Dyscalculia (pronounced dis·cal·koo·lee·a) is a mathematics learning disorder characterised, among other things, by the difficulty in acquiring number sense and calculation.
But what exactly does this mean?
On a day-to-day basis, it can translate into misreading the time on a watch or car license plate, as well as having difficulty memorising phone numbers, number sequences or calculating the return on a purchase.
Dyscalculia is not the same as dyslexia, which involves difficulty reading due to problems identifying speech sounds and how they relate to letters and words.
According to Smartick global research, about 5-7% of a country’s population may suffer in silence from dyscalculia. That means that in a class of 25 students, it’s likely that at least one child has the learning disorder. For a population of 57+ million in South Africa, and if similar percentages are anything to go by, it could equate to around 4 million people potentially being misdiagnosed.
It’s unknown waters
Smartick co-founder, Javier Arroyo says dyscalculia is a disorder with serious consequences and high prevalence, but unknown among many children, parents and educators.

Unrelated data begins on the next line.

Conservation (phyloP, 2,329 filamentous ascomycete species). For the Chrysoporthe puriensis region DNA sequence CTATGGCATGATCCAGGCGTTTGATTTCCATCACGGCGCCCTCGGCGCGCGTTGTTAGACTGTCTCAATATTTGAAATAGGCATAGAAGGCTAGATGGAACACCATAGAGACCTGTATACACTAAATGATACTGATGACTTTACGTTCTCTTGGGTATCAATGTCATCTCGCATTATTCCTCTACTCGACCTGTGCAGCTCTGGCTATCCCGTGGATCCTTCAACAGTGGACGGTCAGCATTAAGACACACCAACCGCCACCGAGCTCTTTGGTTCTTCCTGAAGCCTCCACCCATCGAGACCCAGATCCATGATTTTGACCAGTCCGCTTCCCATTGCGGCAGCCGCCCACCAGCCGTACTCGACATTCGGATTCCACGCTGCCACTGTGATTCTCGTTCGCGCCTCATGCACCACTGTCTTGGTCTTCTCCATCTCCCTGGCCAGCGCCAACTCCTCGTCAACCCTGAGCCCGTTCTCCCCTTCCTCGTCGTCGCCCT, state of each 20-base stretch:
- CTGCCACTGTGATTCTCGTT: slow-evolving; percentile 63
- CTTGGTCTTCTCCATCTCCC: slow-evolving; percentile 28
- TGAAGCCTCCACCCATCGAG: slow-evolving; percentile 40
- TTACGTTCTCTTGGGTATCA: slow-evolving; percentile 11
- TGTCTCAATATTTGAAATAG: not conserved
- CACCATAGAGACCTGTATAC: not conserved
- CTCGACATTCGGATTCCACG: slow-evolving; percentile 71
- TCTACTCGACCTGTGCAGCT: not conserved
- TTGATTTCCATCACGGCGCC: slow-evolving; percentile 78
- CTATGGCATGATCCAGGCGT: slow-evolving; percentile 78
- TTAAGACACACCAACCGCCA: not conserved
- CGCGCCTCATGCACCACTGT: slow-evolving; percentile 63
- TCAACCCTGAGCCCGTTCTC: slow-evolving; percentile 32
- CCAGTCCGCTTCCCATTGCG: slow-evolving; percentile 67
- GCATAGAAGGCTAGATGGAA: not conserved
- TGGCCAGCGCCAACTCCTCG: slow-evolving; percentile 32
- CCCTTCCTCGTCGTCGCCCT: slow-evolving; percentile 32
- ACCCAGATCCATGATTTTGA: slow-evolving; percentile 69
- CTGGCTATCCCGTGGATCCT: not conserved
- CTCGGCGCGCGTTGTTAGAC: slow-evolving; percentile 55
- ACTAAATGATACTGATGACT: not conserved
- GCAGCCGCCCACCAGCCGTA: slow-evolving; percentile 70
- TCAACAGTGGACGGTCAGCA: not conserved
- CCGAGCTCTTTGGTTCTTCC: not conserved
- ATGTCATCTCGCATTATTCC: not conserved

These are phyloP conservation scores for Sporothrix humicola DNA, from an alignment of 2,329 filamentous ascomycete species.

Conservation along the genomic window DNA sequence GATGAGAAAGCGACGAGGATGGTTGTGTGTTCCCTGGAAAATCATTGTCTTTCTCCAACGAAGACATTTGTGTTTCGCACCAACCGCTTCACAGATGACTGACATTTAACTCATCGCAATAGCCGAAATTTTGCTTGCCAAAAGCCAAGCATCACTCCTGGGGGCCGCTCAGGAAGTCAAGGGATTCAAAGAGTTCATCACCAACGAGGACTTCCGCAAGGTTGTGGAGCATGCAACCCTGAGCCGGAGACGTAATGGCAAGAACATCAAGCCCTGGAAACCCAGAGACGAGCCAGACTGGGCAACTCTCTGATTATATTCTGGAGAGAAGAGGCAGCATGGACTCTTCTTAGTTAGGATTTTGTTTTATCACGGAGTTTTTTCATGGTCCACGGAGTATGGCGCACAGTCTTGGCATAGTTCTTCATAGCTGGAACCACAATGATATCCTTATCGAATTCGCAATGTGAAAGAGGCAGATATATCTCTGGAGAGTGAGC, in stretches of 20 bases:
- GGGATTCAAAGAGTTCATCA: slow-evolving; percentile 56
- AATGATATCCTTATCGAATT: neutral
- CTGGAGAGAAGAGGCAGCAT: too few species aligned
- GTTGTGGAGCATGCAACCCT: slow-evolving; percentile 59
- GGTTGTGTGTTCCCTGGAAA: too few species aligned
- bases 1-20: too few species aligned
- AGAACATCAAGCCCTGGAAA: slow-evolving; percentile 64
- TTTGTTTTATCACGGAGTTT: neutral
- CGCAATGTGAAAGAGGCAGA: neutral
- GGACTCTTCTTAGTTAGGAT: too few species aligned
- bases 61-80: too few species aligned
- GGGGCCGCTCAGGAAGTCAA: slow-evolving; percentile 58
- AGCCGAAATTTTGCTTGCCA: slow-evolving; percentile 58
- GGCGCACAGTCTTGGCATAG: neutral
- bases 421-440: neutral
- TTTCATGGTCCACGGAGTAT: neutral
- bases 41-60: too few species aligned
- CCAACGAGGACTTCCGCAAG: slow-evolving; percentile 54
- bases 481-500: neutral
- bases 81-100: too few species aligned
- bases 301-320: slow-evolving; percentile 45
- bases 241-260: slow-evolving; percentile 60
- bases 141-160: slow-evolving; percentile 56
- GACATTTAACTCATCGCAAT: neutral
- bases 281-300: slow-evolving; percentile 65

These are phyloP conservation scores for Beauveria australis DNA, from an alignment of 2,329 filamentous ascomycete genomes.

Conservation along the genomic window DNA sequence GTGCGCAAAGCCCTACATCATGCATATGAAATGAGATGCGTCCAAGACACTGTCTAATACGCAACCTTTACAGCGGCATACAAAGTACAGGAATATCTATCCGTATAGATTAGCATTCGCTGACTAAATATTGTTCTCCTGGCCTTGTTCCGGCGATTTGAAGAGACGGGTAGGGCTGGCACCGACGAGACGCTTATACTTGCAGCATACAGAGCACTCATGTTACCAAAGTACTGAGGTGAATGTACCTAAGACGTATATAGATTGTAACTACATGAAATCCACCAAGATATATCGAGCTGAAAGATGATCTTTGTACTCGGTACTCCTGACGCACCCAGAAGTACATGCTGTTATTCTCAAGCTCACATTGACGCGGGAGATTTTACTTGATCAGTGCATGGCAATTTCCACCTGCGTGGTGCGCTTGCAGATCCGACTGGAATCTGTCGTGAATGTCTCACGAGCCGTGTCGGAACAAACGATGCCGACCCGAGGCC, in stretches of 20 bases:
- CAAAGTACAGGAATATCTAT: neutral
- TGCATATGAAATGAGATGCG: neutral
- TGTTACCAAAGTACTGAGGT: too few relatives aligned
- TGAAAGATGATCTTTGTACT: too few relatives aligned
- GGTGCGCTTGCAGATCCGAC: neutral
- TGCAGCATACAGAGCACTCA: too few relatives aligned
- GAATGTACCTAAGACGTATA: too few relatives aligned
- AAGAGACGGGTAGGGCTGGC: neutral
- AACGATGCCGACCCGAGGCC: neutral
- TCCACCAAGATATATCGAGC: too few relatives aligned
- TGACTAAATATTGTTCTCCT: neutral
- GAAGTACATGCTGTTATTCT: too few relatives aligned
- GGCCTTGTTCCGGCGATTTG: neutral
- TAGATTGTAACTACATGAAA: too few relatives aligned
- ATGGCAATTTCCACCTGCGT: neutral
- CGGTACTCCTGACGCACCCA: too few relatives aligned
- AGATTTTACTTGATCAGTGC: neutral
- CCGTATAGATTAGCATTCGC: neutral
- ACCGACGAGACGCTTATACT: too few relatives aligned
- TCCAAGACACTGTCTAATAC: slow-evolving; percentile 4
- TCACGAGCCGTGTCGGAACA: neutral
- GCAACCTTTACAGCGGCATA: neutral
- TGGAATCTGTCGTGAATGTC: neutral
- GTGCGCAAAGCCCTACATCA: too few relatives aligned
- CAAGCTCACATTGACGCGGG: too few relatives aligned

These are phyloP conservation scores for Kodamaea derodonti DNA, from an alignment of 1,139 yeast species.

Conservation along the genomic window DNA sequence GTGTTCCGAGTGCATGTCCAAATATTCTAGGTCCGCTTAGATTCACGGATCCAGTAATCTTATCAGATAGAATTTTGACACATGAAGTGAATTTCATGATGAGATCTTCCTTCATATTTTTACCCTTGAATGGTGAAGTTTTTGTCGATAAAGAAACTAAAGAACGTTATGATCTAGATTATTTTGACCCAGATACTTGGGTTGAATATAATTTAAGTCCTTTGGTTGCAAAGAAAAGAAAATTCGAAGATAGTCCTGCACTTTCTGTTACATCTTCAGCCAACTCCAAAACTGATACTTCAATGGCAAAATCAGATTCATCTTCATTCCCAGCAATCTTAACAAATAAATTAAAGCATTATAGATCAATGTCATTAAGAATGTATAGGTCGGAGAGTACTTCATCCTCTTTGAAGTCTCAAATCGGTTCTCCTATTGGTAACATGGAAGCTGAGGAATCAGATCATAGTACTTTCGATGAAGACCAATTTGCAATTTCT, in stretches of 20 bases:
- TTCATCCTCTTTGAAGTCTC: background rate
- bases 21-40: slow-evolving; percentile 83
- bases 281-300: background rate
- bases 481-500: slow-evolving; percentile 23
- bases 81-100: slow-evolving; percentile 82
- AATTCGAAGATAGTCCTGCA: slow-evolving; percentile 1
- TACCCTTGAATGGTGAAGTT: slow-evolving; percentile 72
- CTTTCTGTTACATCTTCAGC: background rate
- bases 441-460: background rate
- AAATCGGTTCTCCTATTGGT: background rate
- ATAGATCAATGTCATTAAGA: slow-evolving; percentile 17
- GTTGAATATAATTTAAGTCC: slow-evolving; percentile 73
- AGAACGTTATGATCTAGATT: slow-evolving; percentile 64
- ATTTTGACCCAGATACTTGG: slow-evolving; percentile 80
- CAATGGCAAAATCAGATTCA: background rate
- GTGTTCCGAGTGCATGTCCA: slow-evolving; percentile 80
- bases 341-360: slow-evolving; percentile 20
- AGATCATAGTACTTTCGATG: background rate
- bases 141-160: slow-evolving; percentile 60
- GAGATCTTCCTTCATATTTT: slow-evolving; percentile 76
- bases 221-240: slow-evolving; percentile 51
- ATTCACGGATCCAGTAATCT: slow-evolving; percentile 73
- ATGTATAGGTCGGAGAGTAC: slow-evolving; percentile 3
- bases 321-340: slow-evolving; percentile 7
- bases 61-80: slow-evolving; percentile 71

“Dyscalculia tends to be confused with other disorders such as attention deficit disorder (ADD), attention deficit hyperactivity disorder (ADHD), low IQ or even study laziness. While it can result in failure in the mathematics subject, although not always the case, it can translate into real life difficulties that cause frustration and low-self-esteem,” he says.
How would I know if my child has this disorder?
Smartick, an AI-based maths, coding and logic e-learning programme for kids aged 4 – 14, has launched a free standardised online assessment that allows for quick and easy identification of children at risk of dyscalculia.
The free standardised online assessment takes approximately 15 minutes to complete and includes tasks around three fundamental areas of mathematical learning: comparison and recognition of numbers, arabic numerals and numbering and arithmetic.
“The exercises for each evaluate the ability to recognise and manipulate numerical quantities without counting, and numerical processing that use verbal symbolic code, such as number recognition and comparison. Children with dyscalculia often have severe and persistent difficulties in learning arithmetic,” says Arroyo.
At the end of the assessment, a report is immediately generated and sent with your child’s strengths and weaknesses in each of the evaluated areas. If, according to the results, your child is at risk of dyscalculia, it’s recommended that you go to a professional for a complete evaluation, which includes psychological tests for intelligence, attention and reading, in addition to specific tests for maths.
“Children with dyscalculia need adapted, daily training based on a deep understanding of concepts and procedures. Your child might be the next Bill Gates and can help change the world, but he’s misdiagnosed and misunderstood,” adds Arroyo.
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